If you’re wondering if any bit of dialogue is necessary, or if you’re overly fond of a piece of dialogue (guilty!), remove it.  Does the story still make sense?  If it’s absence doesn’t leave a glaring hole in the story, get rid of it. 

Finally, to help polish up the dialogue, a popular piece of advice is to read it out loud.  Reading aloud is a great way to work out if it sounds plausible, and how well it flows.  It helps me pick out the stilted bits; the unrealistic, clunky bits; the overly dramatic bits.  And it’s fun.

Just before I finish, here are a few things to remember about punctuation in dialogue:

There is no hard and fast rule about using single or double quotation marks for speech.  Most use double.  I guess the ‘rule’ is to pick one and stick to it.

New speaker = new paragraph.  That applies whether or not they’re speaking.  Another example from ‘The Cursed Gift’:

“Are you alright?”

She looked up at Nadeen and pasted a smile on her face.

“It is not like you to be so quiet.”

“It’s nothing …”

“Missing your family?” said Jessalyn, adjusting her plain brown tunic over her trousers.

With a sigh, Leah nodded as she got to her feet.  “Yes, I suppose I am, especially my little brother.”

The use of quotation marks is limited in a long speech.  Most times, dialogue is limited to a couple of sentences.  But there are times when the information the character is conveying is long enough to run into a couple of paragraphs.  Punctuation is used at the beginning of the speech, the beginning of the following paragraph of the same speech, and at the end of the entire speech:

“It didn’t take me long,” she said, “to decide my story would be about a young woman who was too aware of her responsibilities to avoid them when all she really wanted was a private life, free to make her own choices.

  “I went for the ‘obvious’ and made Leah, the protagonist, royalty, and added the element of her wanting to be the same as everyone else, and not to be treated differently.”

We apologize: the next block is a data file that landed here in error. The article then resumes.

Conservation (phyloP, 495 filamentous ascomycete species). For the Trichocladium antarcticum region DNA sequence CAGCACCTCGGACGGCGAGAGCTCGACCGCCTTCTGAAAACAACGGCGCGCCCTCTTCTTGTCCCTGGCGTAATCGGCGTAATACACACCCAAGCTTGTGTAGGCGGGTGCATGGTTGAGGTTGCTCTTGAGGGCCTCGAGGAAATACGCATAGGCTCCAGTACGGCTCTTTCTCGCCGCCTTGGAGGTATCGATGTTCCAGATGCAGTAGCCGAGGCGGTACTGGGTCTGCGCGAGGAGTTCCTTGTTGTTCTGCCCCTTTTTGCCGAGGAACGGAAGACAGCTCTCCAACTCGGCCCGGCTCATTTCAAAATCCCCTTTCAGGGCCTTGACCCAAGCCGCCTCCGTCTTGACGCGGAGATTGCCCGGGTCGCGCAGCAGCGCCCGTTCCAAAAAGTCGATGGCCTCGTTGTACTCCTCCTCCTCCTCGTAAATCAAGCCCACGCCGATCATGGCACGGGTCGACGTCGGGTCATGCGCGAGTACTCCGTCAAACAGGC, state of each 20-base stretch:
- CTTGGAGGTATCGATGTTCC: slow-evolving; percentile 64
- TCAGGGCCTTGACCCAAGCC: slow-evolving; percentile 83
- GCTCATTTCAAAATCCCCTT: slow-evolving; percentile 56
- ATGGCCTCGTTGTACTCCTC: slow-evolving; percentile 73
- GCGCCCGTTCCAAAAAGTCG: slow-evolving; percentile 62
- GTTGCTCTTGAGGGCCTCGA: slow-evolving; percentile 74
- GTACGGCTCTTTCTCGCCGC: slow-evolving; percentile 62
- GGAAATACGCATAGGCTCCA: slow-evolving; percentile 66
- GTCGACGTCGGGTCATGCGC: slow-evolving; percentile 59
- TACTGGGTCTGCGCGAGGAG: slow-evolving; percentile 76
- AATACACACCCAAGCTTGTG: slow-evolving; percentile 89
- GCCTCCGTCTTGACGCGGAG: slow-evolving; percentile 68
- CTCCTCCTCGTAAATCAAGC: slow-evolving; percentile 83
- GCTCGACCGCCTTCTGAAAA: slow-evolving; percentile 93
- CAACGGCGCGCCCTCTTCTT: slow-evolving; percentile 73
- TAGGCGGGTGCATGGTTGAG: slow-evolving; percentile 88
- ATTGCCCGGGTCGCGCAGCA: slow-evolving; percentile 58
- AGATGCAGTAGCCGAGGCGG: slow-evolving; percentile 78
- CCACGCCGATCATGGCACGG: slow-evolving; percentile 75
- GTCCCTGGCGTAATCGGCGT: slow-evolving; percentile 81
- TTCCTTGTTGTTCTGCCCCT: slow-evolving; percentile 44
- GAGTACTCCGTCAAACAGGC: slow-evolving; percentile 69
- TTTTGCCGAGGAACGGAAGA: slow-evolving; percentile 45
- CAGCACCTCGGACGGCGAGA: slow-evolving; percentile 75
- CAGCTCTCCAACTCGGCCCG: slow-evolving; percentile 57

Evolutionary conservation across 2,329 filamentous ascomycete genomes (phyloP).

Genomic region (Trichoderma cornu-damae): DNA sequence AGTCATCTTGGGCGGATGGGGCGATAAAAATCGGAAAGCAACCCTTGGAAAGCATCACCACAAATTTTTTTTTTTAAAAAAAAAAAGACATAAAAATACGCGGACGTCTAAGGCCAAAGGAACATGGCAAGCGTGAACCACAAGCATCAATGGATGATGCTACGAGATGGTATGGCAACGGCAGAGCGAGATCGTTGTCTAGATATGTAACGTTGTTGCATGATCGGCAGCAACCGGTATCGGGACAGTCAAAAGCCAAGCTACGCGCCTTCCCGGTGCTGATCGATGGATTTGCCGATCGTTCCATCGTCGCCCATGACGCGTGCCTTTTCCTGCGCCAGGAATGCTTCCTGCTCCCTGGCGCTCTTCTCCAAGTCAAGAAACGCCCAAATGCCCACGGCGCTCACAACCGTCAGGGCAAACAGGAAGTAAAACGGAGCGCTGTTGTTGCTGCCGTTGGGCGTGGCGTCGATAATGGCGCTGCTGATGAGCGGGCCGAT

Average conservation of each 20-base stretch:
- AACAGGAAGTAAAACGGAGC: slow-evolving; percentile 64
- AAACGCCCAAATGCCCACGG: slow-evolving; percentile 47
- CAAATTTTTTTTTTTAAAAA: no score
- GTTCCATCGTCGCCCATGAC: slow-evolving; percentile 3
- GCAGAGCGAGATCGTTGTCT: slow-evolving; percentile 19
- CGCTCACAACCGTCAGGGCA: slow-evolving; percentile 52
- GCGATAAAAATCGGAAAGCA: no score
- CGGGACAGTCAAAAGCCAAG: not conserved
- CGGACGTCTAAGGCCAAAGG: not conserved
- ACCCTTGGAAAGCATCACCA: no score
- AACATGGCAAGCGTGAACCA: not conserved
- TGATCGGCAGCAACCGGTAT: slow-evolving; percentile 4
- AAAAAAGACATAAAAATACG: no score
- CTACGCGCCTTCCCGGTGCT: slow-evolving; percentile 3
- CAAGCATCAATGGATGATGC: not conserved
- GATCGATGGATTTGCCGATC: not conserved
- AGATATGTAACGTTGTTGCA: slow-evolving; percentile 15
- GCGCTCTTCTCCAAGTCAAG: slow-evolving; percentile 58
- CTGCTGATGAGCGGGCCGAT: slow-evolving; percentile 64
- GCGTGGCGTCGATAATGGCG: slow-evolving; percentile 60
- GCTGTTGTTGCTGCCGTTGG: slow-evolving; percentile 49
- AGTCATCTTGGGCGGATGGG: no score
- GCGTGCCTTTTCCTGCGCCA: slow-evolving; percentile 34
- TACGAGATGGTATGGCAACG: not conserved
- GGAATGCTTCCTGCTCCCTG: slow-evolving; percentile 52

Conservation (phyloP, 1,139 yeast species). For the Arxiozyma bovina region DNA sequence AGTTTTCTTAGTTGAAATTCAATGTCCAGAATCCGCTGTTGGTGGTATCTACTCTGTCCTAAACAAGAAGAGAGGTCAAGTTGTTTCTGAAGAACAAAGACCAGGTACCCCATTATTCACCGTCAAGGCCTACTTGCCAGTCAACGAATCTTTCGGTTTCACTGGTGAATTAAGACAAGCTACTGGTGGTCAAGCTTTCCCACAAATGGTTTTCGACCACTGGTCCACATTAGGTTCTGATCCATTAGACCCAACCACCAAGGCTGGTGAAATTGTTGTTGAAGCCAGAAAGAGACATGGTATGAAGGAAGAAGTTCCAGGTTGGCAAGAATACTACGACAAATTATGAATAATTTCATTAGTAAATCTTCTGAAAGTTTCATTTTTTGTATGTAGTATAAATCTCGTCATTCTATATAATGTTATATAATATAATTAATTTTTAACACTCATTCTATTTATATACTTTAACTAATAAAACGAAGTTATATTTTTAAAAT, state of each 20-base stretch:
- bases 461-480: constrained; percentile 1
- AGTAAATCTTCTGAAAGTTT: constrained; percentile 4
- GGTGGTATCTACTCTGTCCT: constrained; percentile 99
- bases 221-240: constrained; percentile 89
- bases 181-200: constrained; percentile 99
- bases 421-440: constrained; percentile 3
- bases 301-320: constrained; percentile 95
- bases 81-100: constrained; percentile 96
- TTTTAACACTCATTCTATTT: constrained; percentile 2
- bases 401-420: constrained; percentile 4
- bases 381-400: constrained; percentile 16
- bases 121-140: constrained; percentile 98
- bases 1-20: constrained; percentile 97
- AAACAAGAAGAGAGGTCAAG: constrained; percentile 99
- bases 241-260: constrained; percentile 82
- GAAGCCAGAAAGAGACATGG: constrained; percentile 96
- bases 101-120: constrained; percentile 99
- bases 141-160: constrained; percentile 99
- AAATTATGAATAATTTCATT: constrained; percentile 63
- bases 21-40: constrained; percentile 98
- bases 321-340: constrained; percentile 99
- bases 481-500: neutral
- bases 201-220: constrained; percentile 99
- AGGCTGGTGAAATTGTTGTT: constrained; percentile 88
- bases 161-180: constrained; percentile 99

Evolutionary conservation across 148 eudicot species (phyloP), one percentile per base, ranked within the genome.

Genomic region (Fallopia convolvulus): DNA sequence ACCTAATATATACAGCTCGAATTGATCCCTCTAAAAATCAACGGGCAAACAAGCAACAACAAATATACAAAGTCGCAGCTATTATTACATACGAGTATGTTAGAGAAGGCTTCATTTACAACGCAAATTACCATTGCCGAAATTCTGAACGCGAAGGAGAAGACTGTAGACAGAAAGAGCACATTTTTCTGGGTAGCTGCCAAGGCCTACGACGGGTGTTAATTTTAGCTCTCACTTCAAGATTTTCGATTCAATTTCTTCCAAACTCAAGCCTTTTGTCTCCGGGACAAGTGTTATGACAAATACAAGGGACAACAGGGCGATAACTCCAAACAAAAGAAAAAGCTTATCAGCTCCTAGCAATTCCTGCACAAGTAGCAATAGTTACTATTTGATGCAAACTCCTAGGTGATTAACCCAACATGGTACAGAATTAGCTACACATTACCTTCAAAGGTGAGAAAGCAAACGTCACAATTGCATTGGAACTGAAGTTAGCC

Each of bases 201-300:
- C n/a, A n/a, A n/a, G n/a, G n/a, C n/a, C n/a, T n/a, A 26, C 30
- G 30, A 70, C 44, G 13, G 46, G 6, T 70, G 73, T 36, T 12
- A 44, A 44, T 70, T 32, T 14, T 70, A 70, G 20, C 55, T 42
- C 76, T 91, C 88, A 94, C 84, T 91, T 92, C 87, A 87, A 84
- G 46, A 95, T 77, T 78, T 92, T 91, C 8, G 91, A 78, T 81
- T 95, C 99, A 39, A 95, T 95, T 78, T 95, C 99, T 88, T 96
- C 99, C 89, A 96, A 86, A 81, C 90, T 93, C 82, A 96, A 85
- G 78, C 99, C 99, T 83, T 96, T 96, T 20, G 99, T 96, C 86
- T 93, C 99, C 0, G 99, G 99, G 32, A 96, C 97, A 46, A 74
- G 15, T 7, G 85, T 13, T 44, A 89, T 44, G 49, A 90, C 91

Dashes and ellipses convey different meanings.  Ellipses (the three dots: ‘…’) are used when the character’s words are trailing off:

“I’m always the victim of his jokes and teasing. But one day I looked in his eyes and …”

A dash shows that the character has been interrupted:

“The garden behind the training–”

“No, the palace gardens.  It’s peaceful and quiet.”

I’ve only touched on a few points concerning dialogue; there’s, obviously, so much more to it.  But I hope this is enough of a starting point to help work through what can sometimes be a tricky part of writing.

I’ve not shared this before but I guess I have to get over my aversion to drawing attention to myself … Back when I was polishing up ‘The Cursed Gift’ before starting on the agent-hunt, I had it critiqued by Cornerstones Literary; here is what the editor had to say about my use of dialogue:

“… your descriptions are vivid and creative, your dialogue lively and you haven’t made the kind of mistakes first-time authors often make, such as too much flat, narrative prose and a lack of control over the plot.

You write vigorous, crunchy prose that flows well and uses a good, apt choice of words … On the whole, your dialogue is fine and suits the characters who are speaking it.

Midweek Writer-Rummage - Characters

'The King's Henchman' ~ NC Wyeth

Character and plot – the vital ingredients for any story.  It could be said that the main character has to be likeable, someone the reader can empathise with.  But that’s not necessarily the case.  Take Dracula – we don’t necessarily like him or empathise with his blood-sucking tendencies, but he holds our interest because Bram Stoker succeeded in creating a dramatic character filled with presence and personality.  Then there’s Sherlock Holmes – he’s actually quite odd and, usually, not very pleasant.  But he’s written in such a way that the reader is drawn into wanting to know more about him and his world.